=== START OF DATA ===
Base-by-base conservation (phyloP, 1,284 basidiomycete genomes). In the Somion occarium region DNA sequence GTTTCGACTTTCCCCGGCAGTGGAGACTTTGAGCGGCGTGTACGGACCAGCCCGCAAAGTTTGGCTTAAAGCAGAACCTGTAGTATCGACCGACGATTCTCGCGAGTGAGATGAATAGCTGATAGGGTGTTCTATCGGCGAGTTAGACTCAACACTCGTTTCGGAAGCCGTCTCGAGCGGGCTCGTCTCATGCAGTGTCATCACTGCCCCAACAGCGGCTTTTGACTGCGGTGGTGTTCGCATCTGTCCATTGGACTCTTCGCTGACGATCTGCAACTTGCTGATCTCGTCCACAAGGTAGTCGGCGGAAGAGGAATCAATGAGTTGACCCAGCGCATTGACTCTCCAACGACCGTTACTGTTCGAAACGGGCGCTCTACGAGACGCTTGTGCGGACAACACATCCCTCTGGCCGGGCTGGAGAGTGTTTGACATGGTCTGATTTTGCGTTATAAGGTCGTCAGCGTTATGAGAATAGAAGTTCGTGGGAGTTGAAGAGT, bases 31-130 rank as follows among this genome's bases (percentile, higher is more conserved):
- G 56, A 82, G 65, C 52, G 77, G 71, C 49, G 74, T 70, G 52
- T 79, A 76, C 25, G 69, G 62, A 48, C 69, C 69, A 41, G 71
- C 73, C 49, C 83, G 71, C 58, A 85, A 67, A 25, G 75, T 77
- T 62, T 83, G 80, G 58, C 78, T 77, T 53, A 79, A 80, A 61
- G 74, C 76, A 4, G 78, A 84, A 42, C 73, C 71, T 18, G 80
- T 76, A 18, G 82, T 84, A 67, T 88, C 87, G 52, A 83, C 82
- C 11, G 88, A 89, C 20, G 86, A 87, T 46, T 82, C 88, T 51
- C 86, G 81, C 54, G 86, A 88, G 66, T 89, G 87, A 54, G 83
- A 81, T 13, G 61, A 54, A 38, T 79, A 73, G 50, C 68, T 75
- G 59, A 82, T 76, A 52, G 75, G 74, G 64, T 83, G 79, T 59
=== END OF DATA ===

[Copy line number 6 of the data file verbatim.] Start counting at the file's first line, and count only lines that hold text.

- G 74, C 76, A 4, G 78, A 84, A 42, C 73, C 71, T 18, G 80